emotional /romantic bonds between women
There are many aspects of the history of homosexuality where an assumption of parallelism between the experiences of men and women leads to erroneous conclusions about what did and didn’t exist. For men seeking sexual experiences with men, there’s a fairly well documented history of networks, meeting places, and informal associations that helped them achieve their ends.
Here Donoghue considers the literature that addresses sexual activity between women. In contrast to some claims, there are a number of home-grown English texts in this period that address non-penetrative sexual activities between women, and during the 18th century there seems to have been a regular dialog between French and English writing in this vein, with works in one language rapidly appearing in translation in the other.
The introduction begins with a contradiction that inspires the book’s title. In twenty years of correspondence between Queen Anne and Sarah Churchill, the Duchess of Marlborough (who were famous for their close and loving friendship), the two closed letters with phrases in which the words “passionate” or “passionately” figured prominently. And yet a comment by Sarah regarding a somewhat scandalous pamphlet described it as including “stuff not fit to be mentioned of passions between women”. Did the word “passion” have distinct and separate meanings in these two contexts?
This article concerns an individual who may more properly be interpreted as transgender, however as noted a number of times before, in a historic context where heteronormativity is so strong as to impede the ability to self-define as a woman-oriented woman, interpretation can be ambiguous.
Renaissance philosophy tackled the question of friendship: who is an appropriate friend, what behavior should a friend exhibit, what is the relationship between the love of friends and sexual desire? Given the times, the majority of texts addressing this topic were concerned with friendships between men, though a nod was often given to Sappho as a proponent of female friendships, or to the possibility of “Platonic love” between women, which is given explicit license in the Symposium as well as by Renaissance writers commenting on it, as Agnolo Firenzuola did.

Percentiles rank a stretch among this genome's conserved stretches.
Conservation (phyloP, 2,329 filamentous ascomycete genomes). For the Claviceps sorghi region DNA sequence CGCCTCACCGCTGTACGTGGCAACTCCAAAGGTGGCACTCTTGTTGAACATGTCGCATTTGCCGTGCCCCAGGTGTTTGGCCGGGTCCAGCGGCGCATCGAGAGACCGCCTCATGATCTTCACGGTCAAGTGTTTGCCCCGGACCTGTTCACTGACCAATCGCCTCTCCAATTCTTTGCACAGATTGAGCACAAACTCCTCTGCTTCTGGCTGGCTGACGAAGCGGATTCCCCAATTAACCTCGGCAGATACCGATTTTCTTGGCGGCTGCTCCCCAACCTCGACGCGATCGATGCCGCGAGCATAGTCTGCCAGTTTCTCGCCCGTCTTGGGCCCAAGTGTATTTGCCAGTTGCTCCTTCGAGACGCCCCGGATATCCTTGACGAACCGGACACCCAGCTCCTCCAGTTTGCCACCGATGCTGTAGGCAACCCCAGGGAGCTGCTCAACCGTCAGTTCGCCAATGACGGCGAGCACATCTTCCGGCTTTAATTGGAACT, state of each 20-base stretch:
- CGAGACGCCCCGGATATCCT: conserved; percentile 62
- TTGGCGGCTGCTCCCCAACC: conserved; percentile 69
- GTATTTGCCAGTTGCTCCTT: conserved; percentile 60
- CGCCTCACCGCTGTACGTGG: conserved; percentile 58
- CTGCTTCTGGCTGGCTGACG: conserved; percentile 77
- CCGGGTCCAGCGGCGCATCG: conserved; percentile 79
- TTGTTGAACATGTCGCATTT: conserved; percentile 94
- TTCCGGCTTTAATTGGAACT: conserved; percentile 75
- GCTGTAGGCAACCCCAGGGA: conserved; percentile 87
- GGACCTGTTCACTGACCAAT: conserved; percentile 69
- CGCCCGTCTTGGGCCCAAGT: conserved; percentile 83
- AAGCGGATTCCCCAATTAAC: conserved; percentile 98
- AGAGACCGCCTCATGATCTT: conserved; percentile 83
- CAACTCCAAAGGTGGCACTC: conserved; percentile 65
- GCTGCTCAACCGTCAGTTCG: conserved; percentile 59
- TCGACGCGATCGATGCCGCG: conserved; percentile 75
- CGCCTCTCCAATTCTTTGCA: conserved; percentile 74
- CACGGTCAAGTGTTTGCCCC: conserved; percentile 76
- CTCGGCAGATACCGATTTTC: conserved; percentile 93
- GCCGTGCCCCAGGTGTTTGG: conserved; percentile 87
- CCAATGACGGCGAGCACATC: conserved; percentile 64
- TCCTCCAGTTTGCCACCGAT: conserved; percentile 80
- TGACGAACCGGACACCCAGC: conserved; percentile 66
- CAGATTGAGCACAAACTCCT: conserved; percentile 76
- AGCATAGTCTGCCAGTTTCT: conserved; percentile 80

The introduction notes the extreme variation in how female same-sex relationships were treated, in terms of penalties, liability, and the means and extent of enforcement, including differing legal theories of whether the term “sodomy” could apply. As a generalization, consensual same-sex behavior was least prosecuted in England, while Florence may have regularly prosecuted relations between men but the penalties were relatively light, while in Spain penalties were regularly quite severe including execution, and similarly severe were those recorded in Geneva.
Within this study of the lives and works of the female poets of 12-13th c. Provence, we are concerned solely with one: Bieiris de Romans, whose surviving attributed work consists of a single canso (a genre of courtly love lyric) addressed to a woman named Maria (clearly not the Virgin Mary, in this context).
Like Gonda’s article on Scott and Charke, Donoghue’s examination of the Anne Damer points out the artificially polarized popular view of affection between women, where very intense romantic friendships were acceptable and even praised so long as they avoided even the rumor of erotic activity. Damer failed to avoid those rumors, but it is unclear whether her refutation of the label of “Sapphist” lay in truth or definition.
This article examines two texts in the "reformed coquette" genre to look at changes in views of women's romantic agency and how romantic relationships between women were both presumed by, and a challenge to, the notion of marriage as based on mutual affection.
Beynon studies fictional (and biographic) narratives of "accounts" as a window on the gendering of economic competence in the 18th century. This specific article concerns two relationships between women that are framed or viewed in terms of their economic logicalness and success: Barker's embedded story "The Unaccountable Wife" in A Patch-Work screen for The Ladies, and Defoe's Roxana. The former is an odd tale of a married couple and their female servant who is, apparently, also the mistress of the husband.